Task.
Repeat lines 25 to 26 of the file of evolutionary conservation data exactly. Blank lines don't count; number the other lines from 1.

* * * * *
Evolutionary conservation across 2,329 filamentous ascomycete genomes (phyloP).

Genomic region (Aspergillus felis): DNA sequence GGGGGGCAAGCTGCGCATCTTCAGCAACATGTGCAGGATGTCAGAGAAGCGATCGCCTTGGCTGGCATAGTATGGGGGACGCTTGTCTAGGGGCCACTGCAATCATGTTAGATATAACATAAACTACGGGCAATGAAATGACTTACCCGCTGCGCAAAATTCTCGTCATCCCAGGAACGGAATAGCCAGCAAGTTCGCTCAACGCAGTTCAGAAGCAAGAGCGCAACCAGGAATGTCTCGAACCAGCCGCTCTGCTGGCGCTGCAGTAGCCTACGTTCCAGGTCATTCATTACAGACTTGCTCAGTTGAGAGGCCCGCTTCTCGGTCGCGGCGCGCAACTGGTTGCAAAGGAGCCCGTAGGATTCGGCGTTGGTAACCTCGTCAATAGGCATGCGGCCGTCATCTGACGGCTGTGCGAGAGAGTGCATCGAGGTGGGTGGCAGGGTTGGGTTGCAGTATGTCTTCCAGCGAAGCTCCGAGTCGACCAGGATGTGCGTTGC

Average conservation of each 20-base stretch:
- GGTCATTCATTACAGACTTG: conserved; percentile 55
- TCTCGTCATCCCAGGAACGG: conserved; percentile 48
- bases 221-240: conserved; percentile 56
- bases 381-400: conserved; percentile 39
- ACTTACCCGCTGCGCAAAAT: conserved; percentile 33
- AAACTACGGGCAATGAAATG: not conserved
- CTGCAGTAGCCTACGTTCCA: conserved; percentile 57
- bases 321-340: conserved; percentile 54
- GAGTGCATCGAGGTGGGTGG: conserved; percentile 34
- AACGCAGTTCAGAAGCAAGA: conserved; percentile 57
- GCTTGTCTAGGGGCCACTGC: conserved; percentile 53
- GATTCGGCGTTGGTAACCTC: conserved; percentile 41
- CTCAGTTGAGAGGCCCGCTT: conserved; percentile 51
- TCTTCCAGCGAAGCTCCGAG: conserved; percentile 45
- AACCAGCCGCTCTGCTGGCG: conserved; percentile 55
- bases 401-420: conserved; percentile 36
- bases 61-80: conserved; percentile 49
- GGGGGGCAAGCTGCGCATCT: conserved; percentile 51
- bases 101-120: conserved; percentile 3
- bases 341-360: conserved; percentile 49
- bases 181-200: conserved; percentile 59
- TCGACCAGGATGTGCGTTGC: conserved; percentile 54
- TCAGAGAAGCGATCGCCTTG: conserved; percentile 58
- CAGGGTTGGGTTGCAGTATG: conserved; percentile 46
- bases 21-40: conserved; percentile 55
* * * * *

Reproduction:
- TCGACCAGGATGTGCGTTGC: conserved; percentile 54
- TCAGAGAAGCGATCGCCTTG: conserved; percentile 58